Our History

Japan, Earthquake & Tsunami, 2011

The origins of Atlantic Pacific began in Spring 2014, when Atlantic Pacific Founder, Robin Jenkins, first visited Kamaishi, Northern Japan, and heard stories about how people, who had survived the 3.11 Tsunami Wave, had been swept out to sea and were screaming for help from the ocean.


Speaking about the trip, Jenkins explained: ‘During this stay I heard a story that left a lasting impression. On the evening after the tsunami had passed, the survivors went to look to find others. What they witnessed is beyond most people’s comprehension. During the search, they could hear the sounds of those who had been washed out to sea, screaming and crying from amongst the freezing cold debris. Knowing there was nothing they could do for them, the rescuers remained on the beach listening to the cries fade as they perished.’ ‘I asked them where their lifeboat was only to discover that there is no lifeboat service in Japan.’


Image (c): Laura Lewis

Listening to these stories, Jenkins, who works as a designer and volunteers with the Royal National Lifeboat Institute (RNLI) on the River Thames, considered that if Japan had had a service such as the RNLI, hundreds of lives could have been saved that night:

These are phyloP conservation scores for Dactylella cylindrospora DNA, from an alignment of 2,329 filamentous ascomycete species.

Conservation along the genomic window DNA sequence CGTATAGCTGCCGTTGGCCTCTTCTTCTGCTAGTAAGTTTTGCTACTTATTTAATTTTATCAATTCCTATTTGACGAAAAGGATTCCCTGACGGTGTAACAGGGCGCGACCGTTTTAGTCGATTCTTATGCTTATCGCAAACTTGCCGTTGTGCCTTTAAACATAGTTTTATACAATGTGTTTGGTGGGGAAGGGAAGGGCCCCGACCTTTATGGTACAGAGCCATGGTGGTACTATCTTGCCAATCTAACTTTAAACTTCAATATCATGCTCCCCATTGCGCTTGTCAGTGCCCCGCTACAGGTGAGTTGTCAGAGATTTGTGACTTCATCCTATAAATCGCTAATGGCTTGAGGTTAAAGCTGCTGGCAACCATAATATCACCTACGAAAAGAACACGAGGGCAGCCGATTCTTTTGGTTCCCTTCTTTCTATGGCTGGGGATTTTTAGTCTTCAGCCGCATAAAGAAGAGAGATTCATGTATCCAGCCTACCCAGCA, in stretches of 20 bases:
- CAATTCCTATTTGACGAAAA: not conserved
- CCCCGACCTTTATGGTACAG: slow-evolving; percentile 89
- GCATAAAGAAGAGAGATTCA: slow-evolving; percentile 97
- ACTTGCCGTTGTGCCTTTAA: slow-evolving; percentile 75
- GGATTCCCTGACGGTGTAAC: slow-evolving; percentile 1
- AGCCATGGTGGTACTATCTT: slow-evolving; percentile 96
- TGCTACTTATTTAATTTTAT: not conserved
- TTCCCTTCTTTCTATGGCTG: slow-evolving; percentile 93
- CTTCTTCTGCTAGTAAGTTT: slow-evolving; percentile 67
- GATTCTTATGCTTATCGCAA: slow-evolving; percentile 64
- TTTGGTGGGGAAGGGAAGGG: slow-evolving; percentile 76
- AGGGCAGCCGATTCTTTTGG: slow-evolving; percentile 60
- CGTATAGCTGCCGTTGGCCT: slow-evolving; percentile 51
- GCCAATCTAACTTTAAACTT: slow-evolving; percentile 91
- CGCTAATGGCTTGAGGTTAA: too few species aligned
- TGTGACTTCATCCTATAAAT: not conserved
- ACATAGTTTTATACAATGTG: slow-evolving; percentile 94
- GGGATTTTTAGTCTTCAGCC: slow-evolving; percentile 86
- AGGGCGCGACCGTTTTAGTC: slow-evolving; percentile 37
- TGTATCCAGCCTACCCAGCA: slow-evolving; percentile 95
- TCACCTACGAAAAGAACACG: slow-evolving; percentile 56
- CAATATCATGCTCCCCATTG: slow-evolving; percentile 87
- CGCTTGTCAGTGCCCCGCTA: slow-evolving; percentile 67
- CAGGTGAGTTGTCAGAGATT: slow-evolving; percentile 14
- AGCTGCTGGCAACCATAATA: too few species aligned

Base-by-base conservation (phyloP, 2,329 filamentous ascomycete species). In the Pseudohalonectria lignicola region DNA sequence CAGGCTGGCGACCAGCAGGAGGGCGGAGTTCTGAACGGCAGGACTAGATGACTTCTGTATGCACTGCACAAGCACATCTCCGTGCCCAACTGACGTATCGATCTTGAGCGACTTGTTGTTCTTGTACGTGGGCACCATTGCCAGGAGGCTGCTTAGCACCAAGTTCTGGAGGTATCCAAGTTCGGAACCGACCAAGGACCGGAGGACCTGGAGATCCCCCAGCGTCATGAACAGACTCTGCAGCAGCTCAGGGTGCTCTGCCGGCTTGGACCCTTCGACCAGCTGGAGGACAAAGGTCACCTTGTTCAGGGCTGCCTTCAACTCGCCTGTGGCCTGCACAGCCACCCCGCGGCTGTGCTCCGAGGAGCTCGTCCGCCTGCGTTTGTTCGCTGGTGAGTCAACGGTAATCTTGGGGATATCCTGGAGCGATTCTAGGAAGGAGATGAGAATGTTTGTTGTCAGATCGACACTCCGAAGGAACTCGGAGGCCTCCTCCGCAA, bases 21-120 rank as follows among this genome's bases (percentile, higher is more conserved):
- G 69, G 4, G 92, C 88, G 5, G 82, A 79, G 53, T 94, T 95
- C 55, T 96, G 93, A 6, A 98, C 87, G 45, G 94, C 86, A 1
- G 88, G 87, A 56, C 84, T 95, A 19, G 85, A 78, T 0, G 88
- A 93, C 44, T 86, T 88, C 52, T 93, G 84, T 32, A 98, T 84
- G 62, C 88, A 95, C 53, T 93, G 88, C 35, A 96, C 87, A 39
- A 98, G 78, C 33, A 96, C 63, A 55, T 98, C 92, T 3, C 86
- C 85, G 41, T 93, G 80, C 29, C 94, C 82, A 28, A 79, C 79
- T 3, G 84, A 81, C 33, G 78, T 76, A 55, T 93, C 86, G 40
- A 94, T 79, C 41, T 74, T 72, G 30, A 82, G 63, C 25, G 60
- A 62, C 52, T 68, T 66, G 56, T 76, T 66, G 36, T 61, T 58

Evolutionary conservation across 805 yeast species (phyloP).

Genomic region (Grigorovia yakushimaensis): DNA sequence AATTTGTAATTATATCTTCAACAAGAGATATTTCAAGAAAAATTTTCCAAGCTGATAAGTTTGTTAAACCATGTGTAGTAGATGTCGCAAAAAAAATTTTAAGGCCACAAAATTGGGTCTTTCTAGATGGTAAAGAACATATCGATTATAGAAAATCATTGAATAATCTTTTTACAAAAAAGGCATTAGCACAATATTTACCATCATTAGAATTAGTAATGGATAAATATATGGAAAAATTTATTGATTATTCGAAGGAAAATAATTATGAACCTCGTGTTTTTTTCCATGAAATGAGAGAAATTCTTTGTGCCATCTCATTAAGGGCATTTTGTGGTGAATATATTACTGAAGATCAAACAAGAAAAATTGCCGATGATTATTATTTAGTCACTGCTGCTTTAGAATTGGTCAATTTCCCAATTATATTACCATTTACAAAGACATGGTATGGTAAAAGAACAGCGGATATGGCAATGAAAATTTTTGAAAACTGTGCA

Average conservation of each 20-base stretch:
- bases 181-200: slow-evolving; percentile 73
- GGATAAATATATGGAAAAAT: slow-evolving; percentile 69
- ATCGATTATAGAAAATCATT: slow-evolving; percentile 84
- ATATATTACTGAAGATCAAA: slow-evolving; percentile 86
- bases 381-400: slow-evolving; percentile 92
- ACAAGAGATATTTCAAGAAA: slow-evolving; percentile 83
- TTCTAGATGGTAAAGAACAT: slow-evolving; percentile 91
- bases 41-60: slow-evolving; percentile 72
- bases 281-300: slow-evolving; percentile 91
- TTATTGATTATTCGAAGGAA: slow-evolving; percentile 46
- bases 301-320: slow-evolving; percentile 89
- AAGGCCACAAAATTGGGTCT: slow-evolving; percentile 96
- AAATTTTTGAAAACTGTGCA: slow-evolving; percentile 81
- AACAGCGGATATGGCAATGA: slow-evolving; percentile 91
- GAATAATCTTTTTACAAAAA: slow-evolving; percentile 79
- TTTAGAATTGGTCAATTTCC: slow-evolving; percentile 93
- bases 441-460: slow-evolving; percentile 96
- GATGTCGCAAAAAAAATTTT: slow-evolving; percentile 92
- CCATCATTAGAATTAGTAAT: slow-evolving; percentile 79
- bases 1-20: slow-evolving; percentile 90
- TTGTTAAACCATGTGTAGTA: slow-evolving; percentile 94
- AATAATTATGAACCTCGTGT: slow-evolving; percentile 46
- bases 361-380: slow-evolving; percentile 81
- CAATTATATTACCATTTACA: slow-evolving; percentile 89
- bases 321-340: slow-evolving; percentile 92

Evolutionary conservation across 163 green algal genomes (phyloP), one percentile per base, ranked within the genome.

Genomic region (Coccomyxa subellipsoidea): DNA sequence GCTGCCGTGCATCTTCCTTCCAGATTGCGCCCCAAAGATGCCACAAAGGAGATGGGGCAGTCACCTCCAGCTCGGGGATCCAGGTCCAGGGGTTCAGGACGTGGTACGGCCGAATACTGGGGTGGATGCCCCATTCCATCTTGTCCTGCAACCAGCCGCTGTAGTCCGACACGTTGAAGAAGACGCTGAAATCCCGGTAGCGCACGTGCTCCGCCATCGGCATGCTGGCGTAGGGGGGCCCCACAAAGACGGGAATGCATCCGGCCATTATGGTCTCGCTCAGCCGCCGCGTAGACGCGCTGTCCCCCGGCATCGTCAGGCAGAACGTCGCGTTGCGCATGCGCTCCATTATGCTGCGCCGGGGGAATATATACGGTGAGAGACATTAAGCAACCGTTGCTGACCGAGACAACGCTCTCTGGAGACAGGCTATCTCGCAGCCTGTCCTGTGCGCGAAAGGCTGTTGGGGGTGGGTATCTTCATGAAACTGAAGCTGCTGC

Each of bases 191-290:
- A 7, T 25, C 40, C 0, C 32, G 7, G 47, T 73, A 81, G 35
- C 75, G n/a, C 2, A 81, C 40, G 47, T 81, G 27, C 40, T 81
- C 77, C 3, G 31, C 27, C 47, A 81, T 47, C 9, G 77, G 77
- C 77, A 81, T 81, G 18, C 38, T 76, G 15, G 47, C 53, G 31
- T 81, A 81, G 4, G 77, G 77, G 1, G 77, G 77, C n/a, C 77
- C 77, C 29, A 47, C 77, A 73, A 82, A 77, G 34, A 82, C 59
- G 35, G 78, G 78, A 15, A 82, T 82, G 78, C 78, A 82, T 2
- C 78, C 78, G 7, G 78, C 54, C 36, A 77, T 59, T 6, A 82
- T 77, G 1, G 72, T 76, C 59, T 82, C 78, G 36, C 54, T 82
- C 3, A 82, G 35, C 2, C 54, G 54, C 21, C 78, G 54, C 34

‘This story unsettled me so much that I began to wonder how to stop it from ever happening again. Unfortunately there is no magic solution. However, taking my design knowledge, experience as an RNLI lifeboat volunteer and my time at the United World College of the Atlantic, I could imagine one way of helping.


From this initiative, Atlantic Pacific International Rescue was established and Atlantic Pacific’s Lifeboat in a Box concept was developed.

Two years later, in 2016, the first Atlantic Pacific Lifeboat in a Box was delivered to Kamaishi and it is currently operational assisting with the Nebama Bay Triathlon’s to this day. There are five core members of the community who train on the boat regularly together, and also bringing school groups of all ages, the local community and visiting tourists to the lifeboat station to educated people on its existence.


From this initiative, Atlantic Pacific International Rescue was established. Using the knowledge and experience of locating APs first Lifeboat in a Box in Nebama Bay, it became apparent that this asset, training and crew could be deployed worldwide to reduce the global drowning epidemic.


Image (c): Laura Lewis

Kamaishi Crew

Atlantic Pacific is delighted to have 5 regular crew who train twice a month on the lifeboat in Nebama Bay. The beach is currently closed and so we hope that once it is formally re-opened that the lifeboat service will be fully operational for their summer periods.


Image (c): Laura Lewis

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